Introduction to Multithreading
Multithreading is the phenomenon of executing more than a thread in the system, where the execution of these threads can be of two different types, such as Concurrent and Parallel multithread executions. A Thread can be defined as a chunk or unit of a process that can be identified as either a user-level thread or a Kernel-level thread. It is usually used for its essential characteristics like it uses the system resources efficiently, high performance, greatly responsive, and also its parallel execution ability.
There are two terms that need to be understood :
- Thread: Thread is the independent or basic unit of a process.
- Process: A program that is being executed is called a process; multiple threads exist in a process.
The execution in this is both concurrent and parallel.
- Concurrent Execution: If the processor can switch execution resources between threads in a multithreaded process on a single processor, it is a concurrent execution.
- Parallel Execution: When each thread in the process can run on a separate processor at the same time in the same multithreaded process, then it is said to be a parallel execution.
Types of Thread
- User-level thread: They are created and managed by users. They are used at the application level. There is no involvement of the OS. A good example is when we use threading in programming like in Java, C#, Python, etc., we use user threads.
There are some unique data incorporated in each thread that helps to identify them, such as:
- Program counter: A program counter is responsible for keeping track of instructions and to tell which instruction to execute next.
- Register: System registers are there to keep track of the current working variable of a thread.
- Stack: It contains the history of thread execution.
- Kernel-level Thread: They are implemented and supported by the operating system. They generally take more time to execute than user threads, for example, Window Solaris.
These models are of three types
- Many to many
- Many to one
- One to on
Many to many: Any number of user threads can interact with an equal or lesser number of kernel threads.
Many to one: It maps many user-level threads to one Kernel-level thread.
One to one: Relationship between the user-level thread and the kernel-level thread is one to one.
Uses of Multithreading
It is a way to introduce parallelism in the system or program. So, you can use it anywhere you see parallel paths (where two threads are not dependent on the result of one another) to make it fast and easy.
- Processing of large data where it can be divided into parts and get it done using multiple threads.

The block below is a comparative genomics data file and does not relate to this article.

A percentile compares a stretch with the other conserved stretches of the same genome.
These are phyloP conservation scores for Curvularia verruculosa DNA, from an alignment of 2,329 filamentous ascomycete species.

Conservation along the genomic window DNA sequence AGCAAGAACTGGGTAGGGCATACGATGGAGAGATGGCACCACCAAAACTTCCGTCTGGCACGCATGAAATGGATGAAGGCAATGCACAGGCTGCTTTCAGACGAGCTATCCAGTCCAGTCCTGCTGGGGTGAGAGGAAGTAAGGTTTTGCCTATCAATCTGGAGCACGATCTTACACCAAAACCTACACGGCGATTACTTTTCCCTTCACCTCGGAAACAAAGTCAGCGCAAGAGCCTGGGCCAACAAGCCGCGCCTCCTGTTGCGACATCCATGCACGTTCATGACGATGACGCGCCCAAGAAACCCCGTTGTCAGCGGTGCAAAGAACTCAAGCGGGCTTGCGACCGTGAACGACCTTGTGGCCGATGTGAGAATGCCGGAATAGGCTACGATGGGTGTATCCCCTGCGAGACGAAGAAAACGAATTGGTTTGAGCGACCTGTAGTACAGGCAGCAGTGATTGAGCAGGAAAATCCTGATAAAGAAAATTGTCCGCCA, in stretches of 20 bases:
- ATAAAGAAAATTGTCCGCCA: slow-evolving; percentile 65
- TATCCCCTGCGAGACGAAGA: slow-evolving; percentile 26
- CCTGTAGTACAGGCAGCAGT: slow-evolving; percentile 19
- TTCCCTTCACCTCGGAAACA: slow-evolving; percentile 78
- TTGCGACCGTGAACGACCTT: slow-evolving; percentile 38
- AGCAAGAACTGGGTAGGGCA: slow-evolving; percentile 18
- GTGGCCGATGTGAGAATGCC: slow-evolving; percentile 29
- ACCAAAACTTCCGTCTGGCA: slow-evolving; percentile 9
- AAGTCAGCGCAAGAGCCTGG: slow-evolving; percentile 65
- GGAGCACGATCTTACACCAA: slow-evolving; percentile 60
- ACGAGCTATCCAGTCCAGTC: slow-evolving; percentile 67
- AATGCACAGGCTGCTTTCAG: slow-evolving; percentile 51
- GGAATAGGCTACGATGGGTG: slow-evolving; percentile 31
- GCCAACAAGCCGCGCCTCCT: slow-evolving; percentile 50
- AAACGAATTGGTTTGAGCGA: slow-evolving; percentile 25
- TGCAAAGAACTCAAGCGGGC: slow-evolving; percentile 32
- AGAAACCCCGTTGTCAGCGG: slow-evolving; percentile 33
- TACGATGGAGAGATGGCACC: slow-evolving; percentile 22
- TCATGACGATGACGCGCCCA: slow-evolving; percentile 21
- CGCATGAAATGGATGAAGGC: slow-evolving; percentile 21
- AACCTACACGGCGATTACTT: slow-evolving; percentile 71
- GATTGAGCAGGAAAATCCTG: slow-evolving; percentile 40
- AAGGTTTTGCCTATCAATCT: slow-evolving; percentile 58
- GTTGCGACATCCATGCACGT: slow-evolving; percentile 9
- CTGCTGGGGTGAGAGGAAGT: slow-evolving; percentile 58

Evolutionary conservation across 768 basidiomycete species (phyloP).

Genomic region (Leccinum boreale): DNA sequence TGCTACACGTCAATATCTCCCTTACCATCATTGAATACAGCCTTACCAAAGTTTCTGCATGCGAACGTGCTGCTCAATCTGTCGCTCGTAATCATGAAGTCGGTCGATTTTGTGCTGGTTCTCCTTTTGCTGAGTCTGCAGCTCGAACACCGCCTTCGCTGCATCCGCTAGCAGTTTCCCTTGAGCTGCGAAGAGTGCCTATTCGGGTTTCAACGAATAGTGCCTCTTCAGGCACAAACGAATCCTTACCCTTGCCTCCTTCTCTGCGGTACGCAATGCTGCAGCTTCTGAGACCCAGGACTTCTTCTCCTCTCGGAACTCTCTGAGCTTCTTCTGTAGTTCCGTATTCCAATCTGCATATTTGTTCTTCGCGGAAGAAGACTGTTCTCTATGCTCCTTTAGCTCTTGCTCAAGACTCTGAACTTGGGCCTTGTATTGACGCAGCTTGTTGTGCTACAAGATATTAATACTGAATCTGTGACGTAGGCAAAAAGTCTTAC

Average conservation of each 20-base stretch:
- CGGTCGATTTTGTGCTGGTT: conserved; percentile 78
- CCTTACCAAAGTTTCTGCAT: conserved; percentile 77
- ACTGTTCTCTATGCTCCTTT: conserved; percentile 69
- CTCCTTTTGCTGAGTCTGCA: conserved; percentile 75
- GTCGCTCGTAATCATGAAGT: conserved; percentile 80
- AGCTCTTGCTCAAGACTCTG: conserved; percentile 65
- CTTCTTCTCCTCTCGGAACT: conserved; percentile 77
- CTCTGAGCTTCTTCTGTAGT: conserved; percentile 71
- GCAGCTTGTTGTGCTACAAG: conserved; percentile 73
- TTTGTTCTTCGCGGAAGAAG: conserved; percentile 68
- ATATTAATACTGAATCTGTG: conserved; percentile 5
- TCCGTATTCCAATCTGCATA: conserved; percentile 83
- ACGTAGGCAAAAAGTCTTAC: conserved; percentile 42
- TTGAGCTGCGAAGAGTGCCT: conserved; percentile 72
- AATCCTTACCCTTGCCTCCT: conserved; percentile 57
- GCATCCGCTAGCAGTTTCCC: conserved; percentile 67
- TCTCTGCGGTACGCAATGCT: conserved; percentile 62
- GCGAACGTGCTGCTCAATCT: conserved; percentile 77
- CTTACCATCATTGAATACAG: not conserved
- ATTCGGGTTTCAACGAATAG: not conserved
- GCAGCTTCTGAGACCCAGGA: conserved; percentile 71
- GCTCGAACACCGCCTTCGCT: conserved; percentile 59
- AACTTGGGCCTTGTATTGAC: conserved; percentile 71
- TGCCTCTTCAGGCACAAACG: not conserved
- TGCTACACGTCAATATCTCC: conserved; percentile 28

- Applications which involve mechanism like validate and save, produce and consume, read and validate are done in multiple threads. Few examples of such applications are online banking, recharges, etc.
- It can be used to make games where different elements are running on different threads.
- In Android, it is used to hit the APIs which are running in the background thread to save the application from stopping.
- In web applications, it is used when you want your app to get asynchronous calls and perform asynchronously.
Advantages of Multithreading
Below are mentioned some of the advantages:
- Economical: It is economical as they share the same processor resources. It takes lesser time to create threads.
- Resource sharing: It allows the threads to share resources like data, memory, files, etc. Therefore, an application can have multiple threads within the same address space.
- Responsiveness: It increases the responsiveness to the user as it allows the program to continue running even if a part of it is performing a lengthy operation or is blocked.
- Scalability: It increases parallelism on multiple CPU machines. It enhances the performance of multi-processor machines.
- It makes the usage of CPU resources better.
Why should we use Multithreading?
We should use this because of the following reasons:
- To increase parallelism
- To make most of the available CPU resources.
- To improve application responsiveness and give better interaction with the user.
If you know to code and how to write single-threaded programs efficiently, you are ready to learn and apply Multithreading.
Scope of Multithreading
In today’s technical world, software development is not done as it used to be done in historical software.
- Many-core machines are common, and we can reduce the computational cost by using multiple threads.
- Modern applications fetch information from a variety of sources.
These two factors are simply telling us that information will be available in an asynchronous fashion. So in the near future, what would matter is not multithreading but a way to deal with asynchrony, and asynchrony can only be dealt with multithreading.
Who should learn Multithreading?
People doing coding and developing applications or software or processors should learn this as this is the only way to make use of your CPUs and handle asynchrony.
This technique will never die because it has some unique advantages which any other technique cannot perform. Companies are looking for developers who can code in threads to make the most of the resources and reduce the cost. Therefore, it has good career growth and opportunities.
In the computer world, when we talk about parallelism, we talk about multithreading. Implementing it is reasonably effective and straightforward as it makes the work cheaper. Its specialty to deal with asynchrony makes it unique. Therefore, it is in demand, and it is a worthful technology to learn.
This has been a guide to What is Multithreading. Here we discuss the types of Multithreading along with the uses, advantages, working and career growth. You can also go through our other suggested articles to learn more –